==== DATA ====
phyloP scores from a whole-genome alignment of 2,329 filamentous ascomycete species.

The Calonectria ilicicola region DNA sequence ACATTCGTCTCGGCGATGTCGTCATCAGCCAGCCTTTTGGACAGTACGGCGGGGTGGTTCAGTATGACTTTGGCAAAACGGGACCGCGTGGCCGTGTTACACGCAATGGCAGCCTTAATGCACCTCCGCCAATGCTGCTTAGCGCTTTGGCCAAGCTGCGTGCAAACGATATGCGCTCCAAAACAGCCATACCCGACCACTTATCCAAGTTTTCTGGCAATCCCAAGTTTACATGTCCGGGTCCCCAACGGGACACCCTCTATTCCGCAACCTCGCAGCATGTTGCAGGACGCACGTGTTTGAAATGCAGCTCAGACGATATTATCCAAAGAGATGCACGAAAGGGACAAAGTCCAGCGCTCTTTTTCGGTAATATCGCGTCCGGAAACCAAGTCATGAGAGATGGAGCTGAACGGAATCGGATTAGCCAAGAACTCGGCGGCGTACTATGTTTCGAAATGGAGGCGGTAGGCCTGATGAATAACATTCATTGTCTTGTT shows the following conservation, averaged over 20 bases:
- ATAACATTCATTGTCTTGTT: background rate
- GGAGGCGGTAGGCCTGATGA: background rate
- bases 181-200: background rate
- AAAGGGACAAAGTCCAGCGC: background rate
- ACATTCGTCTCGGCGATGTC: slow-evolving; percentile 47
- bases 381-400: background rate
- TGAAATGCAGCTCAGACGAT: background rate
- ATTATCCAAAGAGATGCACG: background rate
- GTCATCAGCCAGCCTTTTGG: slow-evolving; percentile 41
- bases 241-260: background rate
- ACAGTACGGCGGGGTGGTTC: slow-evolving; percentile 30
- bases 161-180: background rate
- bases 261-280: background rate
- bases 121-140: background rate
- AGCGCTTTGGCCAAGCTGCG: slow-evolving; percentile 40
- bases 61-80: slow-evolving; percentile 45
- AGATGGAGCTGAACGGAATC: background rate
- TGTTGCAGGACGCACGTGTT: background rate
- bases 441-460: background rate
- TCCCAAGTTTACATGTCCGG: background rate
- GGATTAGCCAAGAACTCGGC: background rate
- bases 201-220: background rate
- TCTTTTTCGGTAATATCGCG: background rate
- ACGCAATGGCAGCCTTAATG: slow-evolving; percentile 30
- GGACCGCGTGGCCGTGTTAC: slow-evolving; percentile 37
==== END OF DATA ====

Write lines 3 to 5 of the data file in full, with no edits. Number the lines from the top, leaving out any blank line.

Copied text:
- ATAACATTCATTGTCTTGTT: background rate
- GGAGGCGGTAGGCCTGATGA: background rate
- bases 181-200: background rate